“Observe Nature thoroughly rather than labor thoughtlessly.”
--Masanobu Fukuoka, The One-Straw Revolutio
It’s really not about whether you start seedlings indoors or out; the fact that you have a garden is a tremendous win in Fukuoka’s eyes, as he believed small farming was the path toward healing:
“The healing of the land and the purification of the human spirit is the same process.”
Fukuoka’s philosophy goes beyond gardening. To become a student of unaltered Nature, to really watch and learn, to know deeply how it is when things grow without the interruption of humans, imposing what they believe are better methods—these are ways of being that many of us resist because they go against what our modern culture teaches us.
Mother Culturehas trained us into believing we must work hard to get results. She teaches us, continually, to put our noses to the grindstone in order to earn our keep. And so we do, often thinking poorly of ourselves for not working hard enough.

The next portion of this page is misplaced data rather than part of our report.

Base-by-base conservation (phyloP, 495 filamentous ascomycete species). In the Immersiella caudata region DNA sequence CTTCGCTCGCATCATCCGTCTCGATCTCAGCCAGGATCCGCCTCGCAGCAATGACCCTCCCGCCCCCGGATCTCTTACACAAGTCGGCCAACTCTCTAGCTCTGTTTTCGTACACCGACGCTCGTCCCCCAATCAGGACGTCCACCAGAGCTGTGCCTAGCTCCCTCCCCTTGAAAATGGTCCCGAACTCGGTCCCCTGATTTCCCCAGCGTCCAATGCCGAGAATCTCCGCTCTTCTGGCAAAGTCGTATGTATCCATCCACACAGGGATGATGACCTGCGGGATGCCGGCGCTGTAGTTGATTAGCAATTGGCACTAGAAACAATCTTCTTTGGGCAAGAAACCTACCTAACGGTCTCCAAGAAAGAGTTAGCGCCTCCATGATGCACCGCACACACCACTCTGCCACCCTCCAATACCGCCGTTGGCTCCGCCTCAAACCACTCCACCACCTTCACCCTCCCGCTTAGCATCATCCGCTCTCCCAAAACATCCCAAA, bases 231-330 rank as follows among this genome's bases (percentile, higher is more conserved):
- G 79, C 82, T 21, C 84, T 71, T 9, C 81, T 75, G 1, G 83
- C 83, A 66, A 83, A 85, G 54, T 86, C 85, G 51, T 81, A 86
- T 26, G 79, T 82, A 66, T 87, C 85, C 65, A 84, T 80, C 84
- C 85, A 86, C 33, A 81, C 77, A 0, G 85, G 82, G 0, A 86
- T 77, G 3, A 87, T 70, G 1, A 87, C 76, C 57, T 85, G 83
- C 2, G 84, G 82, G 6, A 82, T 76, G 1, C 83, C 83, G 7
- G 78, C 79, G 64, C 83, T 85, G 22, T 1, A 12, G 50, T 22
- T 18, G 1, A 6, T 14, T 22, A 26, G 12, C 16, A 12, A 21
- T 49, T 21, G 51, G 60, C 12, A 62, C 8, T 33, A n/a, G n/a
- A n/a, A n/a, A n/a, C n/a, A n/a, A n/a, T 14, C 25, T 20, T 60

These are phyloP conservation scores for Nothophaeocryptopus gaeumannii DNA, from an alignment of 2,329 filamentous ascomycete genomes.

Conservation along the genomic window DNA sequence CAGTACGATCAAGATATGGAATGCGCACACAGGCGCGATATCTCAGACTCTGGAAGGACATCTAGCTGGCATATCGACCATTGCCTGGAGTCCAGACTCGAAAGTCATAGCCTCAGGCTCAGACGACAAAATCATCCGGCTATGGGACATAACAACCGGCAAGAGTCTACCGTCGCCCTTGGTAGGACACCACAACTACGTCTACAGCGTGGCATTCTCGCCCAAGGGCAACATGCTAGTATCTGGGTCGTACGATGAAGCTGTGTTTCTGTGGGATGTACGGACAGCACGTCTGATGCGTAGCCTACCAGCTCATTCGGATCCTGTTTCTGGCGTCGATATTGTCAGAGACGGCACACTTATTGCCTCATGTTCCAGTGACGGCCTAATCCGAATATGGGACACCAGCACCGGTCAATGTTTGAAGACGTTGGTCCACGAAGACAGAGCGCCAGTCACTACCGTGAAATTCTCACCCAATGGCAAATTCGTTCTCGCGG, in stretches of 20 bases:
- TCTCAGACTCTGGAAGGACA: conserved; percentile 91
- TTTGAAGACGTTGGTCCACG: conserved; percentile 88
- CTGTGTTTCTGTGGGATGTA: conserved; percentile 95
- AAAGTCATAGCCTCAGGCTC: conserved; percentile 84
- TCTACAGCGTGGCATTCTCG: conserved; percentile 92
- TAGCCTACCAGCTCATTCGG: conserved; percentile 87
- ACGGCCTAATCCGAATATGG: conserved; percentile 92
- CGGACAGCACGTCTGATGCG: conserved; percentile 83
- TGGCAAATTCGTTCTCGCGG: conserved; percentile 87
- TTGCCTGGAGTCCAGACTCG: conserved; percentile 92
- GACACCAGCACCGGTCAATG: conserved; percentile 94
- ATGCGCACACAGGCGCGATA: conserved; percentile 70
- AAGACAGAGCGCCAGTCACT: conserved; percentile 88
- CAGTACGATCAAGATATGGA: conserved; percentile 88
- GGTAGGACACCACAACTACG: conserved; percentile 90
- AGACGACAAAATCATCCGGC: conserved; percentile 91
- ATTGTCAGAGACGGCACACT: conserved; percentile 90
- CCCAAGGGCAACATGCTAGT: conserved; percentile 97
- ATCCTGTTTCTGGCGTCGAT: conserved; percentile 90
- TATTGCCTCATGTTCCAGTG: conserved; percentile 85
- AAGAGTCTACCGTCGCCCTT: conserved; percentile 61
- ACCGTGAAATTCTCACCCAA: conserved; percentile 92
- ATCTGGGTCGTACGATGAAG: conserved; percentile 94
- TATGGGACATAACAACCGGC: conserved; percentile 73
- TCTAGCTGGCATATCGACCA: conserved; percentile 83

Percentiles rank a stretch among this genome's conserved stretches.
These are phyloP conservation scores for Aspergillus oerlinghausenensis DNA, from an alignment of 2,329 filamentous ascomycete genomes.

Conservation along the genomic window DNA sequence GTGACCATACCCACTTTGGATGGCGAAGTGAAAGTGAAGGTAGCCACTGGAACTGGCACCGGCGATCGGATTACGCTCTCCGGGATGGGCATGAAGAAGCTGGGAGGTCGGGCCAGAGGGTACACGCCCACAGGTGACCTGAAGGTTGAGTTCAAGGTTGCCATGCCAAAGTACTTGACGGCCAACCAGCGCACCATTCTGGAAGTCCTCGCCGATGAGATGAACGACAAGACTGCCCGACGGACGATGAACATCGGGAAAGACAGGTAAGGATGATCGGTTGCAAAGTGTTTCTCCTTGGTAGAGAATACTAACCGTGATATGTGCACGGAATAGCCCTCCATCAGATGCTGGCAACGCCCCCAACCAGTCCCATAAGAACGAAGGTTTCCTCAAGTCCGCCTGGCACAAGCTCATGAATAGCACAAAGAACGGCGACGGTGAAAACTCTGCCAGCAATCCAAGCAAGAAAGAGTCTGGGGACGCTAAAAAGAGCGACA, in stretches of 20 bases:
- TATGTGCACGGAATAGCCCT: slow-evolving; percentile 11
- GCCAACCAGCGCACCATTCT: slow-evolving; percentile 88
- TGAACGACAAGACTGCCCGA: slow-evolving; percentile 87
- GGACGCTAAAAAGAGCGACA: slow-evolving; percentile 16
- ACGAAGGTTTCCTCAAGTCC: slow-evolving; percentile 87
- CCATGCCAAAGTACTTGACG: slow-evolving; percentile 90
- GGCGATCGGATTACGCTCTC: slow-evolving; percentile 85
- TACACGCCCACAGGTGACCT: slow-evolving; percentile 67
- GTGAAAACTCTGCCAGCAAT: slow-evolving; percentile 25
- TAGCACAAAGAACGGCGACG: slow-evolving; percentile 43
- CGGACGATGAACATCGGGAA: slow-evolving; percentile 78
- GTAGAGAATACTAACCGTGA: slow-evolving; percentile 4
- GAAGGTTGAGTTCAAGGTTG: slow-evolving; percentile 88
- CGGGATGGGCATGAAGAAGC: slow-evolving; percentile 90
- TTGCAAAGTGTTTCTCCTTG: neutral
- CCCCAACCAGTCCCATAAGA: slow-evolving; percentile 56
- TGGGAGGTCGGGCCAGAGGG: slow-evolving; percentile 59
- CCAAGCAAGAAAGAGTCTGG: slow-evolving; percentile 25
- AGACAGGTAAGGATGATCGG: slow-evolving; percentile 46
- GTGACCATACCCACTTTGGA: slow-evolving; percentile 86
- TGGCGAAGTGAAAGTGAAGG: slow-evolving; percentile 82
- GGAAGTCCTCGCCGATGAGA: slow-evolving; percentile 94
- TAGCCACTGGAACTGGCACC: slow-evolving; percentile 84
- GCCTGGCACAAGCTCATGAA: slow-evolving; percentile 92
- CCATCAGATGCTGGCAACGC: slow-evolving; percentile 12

Mother Culture says we don’t do enough; Mother Nature shows us how to do less.
More from Fukuoka’s The One-Straw Revolution:
I believe that if one fathoms deeply one's own neighborhood and the everyday world in which he lives, the greatest of worlds will be revealed.
If nature is left to itself, fertility increases. Organic remains of plants and animals accumulate and are decomposed on the surface by bacteria and fungi. With the movement of rainwater, the nutrients are taken deep into the soil to become food for microorganisms, earthworms, and other small animals. Plant roots reach to the lower soil strata and draw the nutrients back up to the surface.
For so many of us it is an incredible challenge to take action toward taking less action.
We can wish our lives were less complicated, less busy, less chaotic; but, when it comes down to making changes to alleviate those “moving full speed ahead’ aspects, we make excuses to keep as is what we have in place as though our lives depend on it.